Universities | McGill’s MD: Nearly 200 Years of Evolution

First established university in Quebec, McGill celebrates 200NS This year, but in 1829 its first program was launched. She was a doctorate in medicine. In 1833, William Leslie Logie was its first graduate, and McGill’s only graduate that year. The training he received was clearly a far cry from that offered today.


Martin Littart

Martin Littart
special cooperation

Before establishing Quebec’s first medical school, doctors learned their profession through a system of professional training, says David Edelman, dean of McGill University’s School of Medicine and Social Sciences. “The founders were trained in Scotland and Paris, where medical training was well established, and this is the model they created in Montreal,” he explains.

Then the training evolved, and by the early twentieth century it was more like the training offered in the United States. Dr. explains.s Edelman.

So it was the beginning of housing. He says that in the beginning each hospital had its own program. Residents were staying there and caring for patients and doctors from private clinics came to see them.

But with the increasing complexity of medicine, residency is becoming more and more important, both for specialist physicians and general practitioners. Dr. says.s Edelman.

Adaptation to technology

Therefore, technological progress has a significant impact on the development of the medical program. Dr. says.s Edelman.

After graduating from McGill in 1979, he can also attest to the evolution of coaching over the past 45 years. For example, David Edelman recalls that when he was a student there was only one CT machine (CT scan) in Canada and was used for the skull only.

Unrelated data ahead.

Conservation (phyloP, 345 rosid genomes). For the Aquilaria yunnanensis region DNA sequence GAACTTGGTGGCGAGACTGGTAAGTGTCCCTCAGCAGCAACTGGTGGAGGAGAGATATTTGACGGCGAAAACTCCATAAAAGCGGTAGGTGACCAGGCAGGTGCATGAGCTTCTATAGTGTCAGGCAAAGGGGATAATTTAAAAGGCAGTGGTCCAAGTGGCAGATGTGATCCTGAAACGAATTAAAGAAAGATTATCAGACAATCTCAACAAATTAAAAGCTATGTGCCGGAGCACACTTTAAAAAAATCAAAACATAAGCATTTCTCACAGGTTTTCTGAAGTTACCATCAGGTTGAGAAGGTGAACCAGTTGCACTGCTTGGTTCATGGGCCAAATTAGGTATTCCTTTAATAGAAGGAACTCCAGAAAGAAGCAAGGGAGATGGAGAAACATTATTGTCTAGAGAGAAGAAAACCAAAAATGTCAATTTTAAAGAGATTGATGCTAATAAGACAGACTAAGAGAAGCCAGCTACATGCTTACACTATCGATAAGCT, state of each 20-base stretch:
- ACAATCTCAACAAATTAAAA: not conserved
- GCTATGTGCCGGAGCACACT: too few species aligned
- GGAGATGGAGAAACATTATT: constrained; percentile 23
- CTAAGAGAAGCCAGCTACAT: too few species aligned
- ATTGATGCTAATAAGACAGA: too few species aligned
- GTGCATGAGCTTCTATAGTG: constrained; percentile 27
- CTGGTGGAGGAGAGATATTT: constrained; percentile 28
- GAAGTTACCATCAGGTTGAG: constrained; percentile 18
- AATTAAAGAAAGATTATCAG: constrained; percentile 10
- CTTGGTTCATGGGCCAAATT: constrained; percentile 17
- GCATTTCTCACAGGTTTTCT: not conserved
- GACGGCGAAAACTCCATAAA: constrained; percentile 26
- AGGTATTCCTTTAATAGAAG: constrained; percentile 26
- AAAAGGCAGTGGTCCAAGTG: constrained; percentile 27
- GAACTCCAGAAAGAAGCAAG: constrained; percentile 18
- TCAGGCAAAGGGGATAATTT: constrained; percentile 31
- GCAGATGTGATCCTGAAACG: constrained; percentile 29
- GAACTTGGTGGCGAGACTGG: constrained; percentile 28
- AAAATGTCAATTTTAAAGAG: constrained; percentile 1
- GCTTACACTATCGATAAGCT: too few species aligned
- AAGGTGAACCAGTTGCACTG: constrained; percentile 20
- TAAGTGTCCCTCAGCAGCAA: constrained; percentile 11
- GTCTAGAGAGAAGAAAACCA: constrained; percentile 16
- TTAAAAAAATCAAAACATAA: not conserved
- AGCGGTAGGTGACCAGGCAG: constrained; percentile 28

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Another example is ultrasound.

When I was a student, cardiac ultrasound was used and I started using it for pregnant women, but it wasn’t uncommon. Now all of our first year students are learning how to use ultrasound to perform a quick physical examination of a patient.

David Edelman, Dean of the School of Medicine and Social Sciences at McGill University

Monitor the changing needs of society

A committee is constantly evaluating the medical program at McGill and adjustments are made gradually, following technological and social changes. For example, medical students are now trained to work collaboratively with other healthcare professionals. Dr. says. “We’ve also seen with COVID-19 how important the teams are in hospitals”s Edelman.

So McGill opened a campus in Outaouais to meet the training needs of this region. The Doctor of Medicine is offered for the second year and teaching is in French.

“Our responsibility is to meet the needs of the people and in this region. It is French speaking, so it made sense for us to offer an education in French.”

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